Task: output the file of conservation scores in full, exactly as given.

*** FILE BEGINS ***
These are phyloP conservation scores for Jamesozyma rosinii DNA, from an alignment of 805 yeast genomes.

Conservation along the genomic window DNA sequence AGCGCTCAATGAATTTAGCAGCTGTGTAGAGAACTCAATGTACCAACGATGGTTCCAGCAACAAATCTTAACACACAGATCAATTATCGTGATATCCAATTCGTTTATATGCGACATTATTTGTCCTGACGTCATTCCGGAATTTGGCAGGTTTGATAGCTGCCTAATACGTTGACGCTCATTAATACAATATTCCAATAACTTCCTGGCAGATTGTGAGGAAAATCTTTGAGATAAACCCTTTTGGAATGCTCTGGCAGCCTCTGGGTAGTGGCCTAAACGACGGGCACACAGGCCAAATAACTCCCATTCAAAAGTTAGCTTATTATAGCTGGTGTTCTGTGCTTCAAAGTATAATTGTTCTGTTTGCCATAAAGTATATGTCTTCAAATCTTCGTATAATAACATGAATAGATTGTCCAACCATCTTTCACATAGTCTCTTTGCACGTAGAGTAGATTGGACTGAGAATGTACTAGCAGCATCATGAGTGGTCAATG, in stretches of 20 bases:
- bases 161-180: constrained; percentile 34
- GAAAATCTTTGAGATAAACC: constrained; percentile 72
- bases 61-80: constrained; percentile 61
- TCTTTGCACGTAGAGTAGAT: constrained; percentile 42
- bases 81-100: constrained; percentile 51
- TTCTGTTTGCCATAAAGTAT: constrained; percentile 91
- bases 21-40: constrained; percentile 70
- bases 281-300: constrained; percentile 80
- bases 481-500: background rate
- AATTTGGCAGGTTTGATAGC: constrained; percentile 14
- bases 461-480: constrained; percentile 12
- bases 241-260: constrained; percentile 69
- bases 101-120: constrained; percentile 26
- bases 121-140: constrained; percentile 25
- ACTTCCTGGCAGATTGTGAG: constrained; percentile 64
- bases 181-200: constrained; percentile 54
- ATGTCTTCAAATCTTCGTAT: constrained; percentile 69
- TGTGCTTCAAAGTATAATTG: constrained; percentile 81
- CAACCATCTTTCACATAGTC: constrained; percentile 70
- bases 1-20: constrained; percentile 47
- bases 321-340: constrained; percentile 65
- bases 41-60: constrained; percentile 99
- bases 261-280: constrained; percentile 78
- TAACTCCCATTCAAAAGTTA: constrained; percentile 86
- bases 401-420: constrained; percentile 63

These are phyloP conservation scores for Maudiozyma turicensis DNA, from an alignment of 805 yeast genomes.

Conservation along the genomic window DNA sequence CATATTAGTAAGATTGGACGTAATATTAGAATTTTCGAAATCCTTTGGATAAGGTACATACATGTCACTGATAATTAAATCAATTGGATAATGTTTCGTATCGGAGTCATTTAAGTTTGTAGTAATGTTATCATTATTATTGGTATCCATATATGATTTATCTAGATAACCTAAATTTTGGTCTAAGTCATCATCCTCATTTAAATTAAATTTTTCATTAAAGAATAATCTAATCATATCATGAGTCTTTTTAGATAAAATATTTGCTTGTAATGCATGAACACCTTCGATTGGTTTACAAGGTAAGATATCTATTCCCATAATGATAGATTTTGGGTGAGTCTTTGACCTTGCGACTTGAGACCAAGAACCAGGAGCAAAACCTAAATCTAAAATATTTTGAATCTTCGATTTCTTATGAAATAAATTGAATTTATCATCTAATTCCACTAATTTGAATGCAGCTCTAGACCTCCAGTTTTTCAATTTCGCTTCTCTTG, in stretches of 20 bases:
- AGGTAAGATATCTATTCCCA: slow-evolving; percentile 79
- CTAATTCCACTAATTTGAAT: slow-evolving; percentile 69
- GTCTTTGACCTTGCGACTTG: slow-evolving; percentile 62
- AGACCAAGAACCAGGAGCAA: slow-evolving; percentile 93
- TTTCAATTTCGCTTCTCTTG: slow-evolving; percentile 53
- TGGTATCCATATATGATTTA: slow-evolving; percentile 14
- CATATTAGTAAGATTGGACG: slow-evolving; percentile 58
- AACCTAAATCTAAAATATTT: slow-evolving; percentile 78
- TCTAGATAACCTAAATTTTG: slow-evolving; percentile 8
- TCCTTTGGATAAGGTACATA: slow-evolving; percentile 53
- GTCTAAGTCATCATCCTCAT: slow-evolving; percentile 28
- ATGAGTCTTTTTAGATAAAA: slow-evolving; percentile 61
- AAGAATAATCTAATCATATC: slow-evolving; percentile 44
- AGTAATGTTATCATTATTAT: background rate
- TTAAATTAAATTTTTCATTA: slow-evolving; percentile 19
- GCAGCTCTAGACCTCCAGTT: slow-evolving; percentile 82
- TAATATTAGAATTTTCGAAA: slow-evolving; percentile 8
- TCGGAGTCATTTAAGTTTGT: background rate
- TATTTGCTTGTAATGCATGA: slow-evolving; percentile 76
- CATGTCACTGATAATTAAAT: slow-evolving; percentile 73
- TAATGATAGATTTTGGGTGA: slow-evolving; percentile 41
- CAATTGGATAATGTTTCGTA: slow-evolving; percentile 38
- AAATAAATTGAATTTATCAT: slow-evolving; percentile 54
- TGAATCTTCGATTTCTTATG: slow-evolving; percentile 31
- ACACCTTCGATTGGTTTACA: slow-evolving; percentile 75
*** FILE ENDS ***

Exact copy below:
These are phyloP conservation scores for Jamesozyma rosinii DNA, from an alignment of 805 yeast genomes.

Conservation along the genomic window DNA sequence AGCGCTCAATGAATTTAGCAGCTGTGTAGAGAACTCAATGTACCAACGATGGTTCCAGCAACAAATCTTAACACACAGATCAATTATCGTGATATCCAATTCGTTTATATGCGACATTATTTGTCCTGACGTCATTCCGGAATTTGGCAGGTTTGATAGCTGCCTAATACGTTGACGCTCATTAATACAATATTCCAATAACTTCCTGGCAGATTGTGAGGAAAATCTTTGAGATAAACCCTTTTGGAATGCTCTGGCAGCCTCTGGGTAGTGGCCTAAACGACGGGCACACAGGCCAAATAACTCCCATTCAAAAGTTAGCTTATTATAGCTGGTGTTCTGTGCTTCAAAGTATAATTGTTCTGTTTGCCATAAAGTATATGTCTTCAAATCTTCGTATAATAACATGAATAGATTGTCCAACCATCTTTCACATAGTCTCTTTGCACGTAGAGTAGATTGGACTGAGAATGTACTAGCAGCATCATGAGTGGTCAATG, in stretches of 20 bases:
- bases 161-180: constrained; percentile 34
- GAAAATCTTTGAGATAAACC: constrained; percentile 72
- bases 61-80: constrained; percentile 61
- TCTTTGCACGTAGAGTAGAT: constrained; percentile 42
- bases 81-100: constrained; percentile 51
- TTCTGTTTGCCATAAAGTAT: constrained; percentile 91
- bases 21-40: constrained; percentile 70
- bases 281-300: constrained; percentile 80
- bases 481-500: background rate
- AATTTGGCAGGTTTGATAGC: constrained; percentile 14
- bases 461-480: constrained; percentile 12
- bases 241-260: constrained; percentile 69
- bases 101-120: constrained; percentile 26
- bases 121-140: constrained; percentile 25
- ACTTCCTGGCAGATTGTGAG: constrained; percentile 64
- bases 181-200: constrained; percentile 54
- ATGTCTTCAAATCTTCGTAT: constrained; percentile 69
- TGTGCTTCAAAGTATAATTG: constrained; percentile 81
- CAACCATCTTTCACATAGTC: constrained; percentile 70
- bases 1-20: constrained; percentile 47
- bases 321-340: constrained; percentile 65
- bases 41-60: constrained; percentile 99
- bases 261-280: constrained; percentile 78
- TAACTCCCATTCAAAAGTTA: constrained; percentile 86
- bases 401-420: constrained; percentile 63

These are phyloP conservation scores for Maudiozyma turicensis DNA, from an alignment of 805 yeast genomes.

Conservation along the genomic window DNA sequence CATATTAGTAAGATTGGACGTAATATTAGAATTTTCGAAATCCTTTGGATAAGGTACATACATGTCACTGATAATTAAATCAATTGGATAATGTTTCGTATCGGAGTCATTTAAGTTTGTAGTAATGTTATCATTATTATTGGTATCCATATATGATTTATCTAGATAACCTAAATTTTGGTCTAAGTCATCATCCTCATTTAAATTAAATTTTTCATTAAAGAATAATCTAATCATATCATGAGTCTTTTTAGATAAAATATTTGCTTGTAATGCATGAACACCTTCGATTGGTTTACAAGGTAAGATATCTATTCCCATAATGATAGATTTTGGGTGAGTCTTTGACCTTGCGACTTGAGACCAAGAACCAGGAGCAAAACCTAAATCTAAAATATTTTGAATCTTCGATTTCTTATGAAATAAATTGAATTTATCATCTAATTCCACTAATTTGAATGCAGCTCTAGACCTCCAGTTTTTCAATTTCGCTTCTCTTG, in stretches of 20 bases:
- AGGTAAGATATCTATTCCCA: slow-evolving; percentile 79
- CTAATTCCACTAATTTGAAT: slow-evolving; percentile 69
- GTCTTTGACCTTGCGACTTG: slow-evolving; percentile 62
- AGACCAAGAACCAGGAGCAA: slow-evolving; percentile 93
- TTTCAATTTCGCTTCTCTTG: slow-evolving; percentile 53
- TGGTATCCATATATGATTTA: slow-evolving; percentile 14
- CATATTAGTAAGATTGGACG: slow-evolving; percentile 58
- AACCTAAATCTAAAATATTT: slow-evolving; percentile 78
- TCTAGATAACCTAAATTTTG: slow-evolving; percentile 8
- TCCTTTGGATAAGGTACATA: slow-evolving; percentile 53
- GTCTAAGTCATCATCCTCAT: slow-evolving; percentile 28
- ATGAGTCTTTTTAGATAAAA: slow-evolving; percentile 61
- AAGAATAATCTAATCATATC: slow-evolving; percentile 44
- AGTAATGTTATCATTATTAT: background rate
- TTAAATTAAATTTTTCATTA: slow-evolving; percentile 19
- GCAGCTCTAGACCTCCAGTT: slow-evolving; percentile 82
- TAATATTAGAATTTTCGAAA: slow-evolving; percentile 8
- TCGGAGTCATTTAAGTTTGT: background rate
- TATTTGCTTGTAATGCATGA: slow-evolving; percentile 76
- CATGTCACTGATAATTAAAT: slow-evolving; percentile 73
- TAATGATAGATTTTGGGTGA: slow-evolving; percentile 41
- CAATTGGATAATGTTTCGTA: slow-evolving; percentile 38
- AAATAAATTGAATTTATCAT: slow-evolving; percentile 54
- TGAATCTTCGATTTCTTATG: slow-evolving; percentile 31
- ACACCTTCGATTGGTTTACA: slow-evolving; percentile 75